Exhibitions/ Art Object

Torah Ark Curtain (Parokhet)

Date:
1685–86
Culture:
Northern Italy
Medium:
Silk satin and linen, embroidered with silk and metal-wrapped thread, metallic braid, silk and metallic fringe
Dimensions:
76.75 x 57.5 in (194.9 x 146.1 cm)
Classification:
Textiles
Credit Line:
The Jewish Museum, Eva and Morris Feld Judaica Acquisitions Fund
Not on view
Meant to cover the opening of the ark where Torah scrolls were stored, this glorious embroidered curtain was donated to an Italian synagogue (now unknown) in memory of Joshua Joseph by his wife, Sarah. Traditionally, many of the ceremonial coverings for the ark, reader’s desk, and Torah scrolls were made from re-used fabrics originally from non-sacred items such as dresses. The composition of this curtain’s design appears to reference Indian kalamkari used as floorcoverings, originally made for Muslim areas of India and the Middle East. East and West also meet in the formal, symmetrically presented bouquets inspired by floral decoration on Ottoman textiles, yet are tied with European-style bow-knot ribbons.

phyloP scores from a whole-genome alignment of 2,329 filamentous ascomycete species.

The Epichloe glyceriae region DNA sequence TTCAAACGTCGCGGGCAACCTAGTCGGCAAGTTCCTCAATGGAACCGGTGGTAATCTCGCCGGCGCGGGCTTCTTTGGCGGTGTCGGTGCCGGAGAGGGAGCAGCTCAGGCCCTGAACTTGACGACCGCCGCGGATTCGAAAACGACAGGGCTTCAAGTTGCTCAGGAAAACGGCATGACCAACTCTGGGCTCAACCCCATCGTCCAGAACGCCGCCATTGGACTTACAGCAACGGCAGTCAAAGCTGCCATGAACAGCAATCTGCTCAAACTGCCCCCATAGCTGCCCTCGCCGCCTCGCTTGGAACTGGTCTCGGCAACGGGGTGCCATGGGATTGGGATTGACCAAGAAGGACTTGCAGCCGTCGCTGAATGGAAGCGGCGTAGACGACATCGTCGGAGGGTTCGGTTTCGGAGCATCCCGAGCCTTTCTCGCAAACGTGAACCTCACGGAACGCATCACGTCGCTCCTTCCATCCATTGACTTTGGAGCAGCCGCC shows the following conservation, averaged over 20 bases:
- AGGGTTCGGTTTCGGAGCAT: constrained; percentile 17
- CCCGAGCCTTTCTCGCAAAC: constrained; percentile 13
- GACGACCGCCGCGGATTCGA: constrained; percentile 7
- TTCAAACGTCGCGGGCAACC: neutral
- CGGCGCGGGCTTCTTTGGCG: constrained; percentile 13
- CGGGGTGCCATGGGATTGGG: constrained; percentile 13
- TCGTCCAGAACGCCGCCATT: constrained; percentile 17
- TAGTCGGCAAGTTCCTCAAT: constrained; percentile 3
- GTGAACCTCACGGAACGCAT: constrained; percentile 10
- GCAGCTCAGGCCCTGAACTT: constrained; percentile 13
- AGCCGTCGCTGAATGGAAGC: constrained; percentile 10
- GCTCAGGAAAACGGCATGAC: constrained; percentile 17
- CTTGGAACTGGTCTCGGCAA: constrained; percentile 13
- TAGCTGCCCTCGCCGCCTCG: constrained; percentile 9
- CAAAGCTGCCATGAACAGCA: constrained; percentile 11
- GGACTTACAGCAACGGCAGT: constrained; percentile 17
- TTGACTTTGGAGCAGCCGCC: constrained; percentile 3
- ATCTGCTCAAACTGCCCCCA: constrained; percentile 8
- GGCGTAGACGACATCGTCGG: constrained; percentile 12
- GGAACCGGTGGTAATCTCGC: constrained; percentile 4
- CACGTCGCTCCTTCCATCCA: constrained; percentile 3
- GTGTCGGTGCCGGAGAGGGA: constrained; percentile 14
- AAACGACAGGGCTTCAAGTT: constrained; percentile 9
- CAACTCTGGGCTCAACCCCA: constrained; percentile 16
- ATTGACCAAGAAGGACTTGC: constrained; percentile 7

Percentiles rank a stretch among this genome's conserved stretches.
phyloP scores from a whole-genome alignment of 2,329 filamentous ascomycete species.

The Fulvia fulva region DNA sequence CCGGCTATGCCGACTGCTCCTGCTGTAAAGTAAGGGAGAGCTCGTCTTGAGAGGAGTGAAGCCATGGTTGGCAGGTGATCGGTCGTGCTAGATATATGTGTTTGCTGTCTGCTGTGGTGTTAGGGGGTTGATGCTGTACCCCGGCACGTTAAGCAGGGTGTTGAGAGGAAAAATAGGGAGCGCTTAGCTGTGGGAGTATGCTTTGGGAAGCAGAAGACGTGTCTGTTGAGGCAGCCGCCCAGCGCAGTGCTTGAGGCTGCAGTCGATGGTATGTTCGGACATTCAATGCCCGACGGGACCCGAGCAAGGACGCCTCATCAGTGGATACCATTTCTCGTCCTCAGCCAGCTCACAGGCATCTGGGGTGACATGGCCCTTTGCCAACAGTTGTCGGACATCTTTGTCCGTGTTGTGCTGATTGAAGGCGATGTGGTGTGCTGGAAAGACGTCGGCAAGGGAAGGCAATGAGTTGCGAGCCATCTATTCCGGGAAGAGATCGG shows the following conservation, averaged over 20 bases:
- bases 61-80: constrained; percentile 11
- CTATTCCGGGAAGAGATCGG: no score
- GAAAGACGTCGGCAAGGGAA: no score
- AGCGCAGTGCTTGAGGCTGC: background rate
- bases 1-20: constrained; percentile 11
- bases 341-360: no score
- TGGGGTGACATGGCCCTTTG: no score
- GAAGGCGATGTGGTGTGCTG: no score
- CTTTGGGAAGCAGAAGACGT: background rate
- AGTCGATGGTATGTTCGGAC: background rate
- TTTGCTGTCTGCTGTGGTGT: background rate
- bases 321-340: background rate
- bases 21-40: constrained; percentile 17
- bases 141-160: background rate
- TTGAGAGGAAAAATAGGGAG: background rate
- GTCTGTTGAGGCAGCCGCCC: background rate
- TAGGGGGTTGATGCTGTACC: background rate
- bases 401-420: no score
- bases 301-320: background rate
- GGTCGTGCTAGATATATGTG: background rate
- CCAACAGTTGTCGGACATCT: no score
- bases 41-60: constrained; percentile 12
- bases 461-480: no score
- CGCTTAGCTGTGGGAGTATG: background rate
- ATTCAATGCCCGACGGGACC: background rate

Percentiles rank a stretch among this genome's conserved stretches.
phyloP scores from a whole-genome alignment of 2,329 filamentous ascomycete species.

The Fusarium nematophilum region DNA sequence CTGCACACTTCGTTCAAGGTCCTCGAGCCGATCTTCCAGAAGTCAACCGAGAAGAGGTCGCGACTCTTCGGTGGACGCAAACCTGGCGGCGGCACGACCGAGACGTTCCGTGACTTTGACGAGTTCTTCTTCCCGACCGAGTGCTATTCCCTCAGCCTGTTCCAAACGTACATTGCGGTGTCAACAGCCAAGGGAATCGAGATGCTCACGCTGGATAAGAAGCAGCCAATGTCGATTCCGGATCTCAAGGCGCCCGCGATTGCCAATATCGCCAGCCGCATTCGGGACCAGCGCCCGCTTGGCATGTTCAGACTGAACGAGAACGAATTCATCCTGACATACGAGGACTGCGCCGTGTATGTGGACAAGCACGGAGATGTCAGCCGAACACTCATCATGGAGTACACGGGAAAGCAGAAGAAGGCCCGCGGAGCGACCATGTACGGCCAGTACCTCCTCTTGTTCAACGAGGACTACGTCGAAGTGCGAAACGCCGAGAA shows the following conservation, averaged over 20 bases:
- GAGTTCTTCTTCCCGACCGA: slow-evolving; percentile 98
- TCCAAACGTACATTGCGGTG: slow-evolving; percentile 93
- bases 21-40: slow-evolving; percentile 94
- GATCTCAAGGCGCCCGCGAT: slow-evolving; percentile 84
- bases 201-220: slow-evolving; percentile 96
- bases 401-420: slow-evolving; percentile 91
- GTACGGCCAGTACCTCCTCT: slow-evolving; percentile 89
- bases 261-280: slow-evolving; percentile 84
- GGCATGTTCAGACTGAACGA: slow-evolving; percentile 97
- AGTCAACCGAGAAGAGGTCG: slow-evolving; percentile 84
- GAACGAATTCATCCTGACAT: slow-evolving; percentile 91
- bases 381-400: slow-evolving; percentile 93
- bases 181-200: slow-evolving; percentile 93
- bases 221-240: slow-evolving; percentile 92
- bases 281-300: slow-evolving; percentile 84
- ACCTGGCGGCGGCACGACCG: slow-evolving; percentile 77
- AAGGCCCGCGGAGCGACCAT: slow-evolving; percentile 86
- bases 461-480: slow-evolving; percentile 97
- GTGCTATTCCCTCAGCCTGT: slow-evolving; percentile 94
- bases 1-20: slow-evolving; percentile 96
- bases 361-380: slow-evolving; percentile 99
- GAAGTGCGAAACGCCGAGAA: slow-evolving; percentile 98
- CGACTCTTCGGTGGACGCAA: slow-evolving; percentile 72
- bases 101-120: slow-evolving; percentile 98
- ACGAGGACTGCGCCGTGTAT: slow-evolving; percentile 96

Inscription: (in Hebrew): In honor of the Lord / the donation of / Signora Sarah / the wife of . . .Joseph Joshua / laid to rest [in] the year [5]446 (1685–86) . . . / “The teaching of the Lord is perfect, renewing life; the decrees of the Lord” (Ps. 19:8) w[ill be for a] b[lessing] A[men].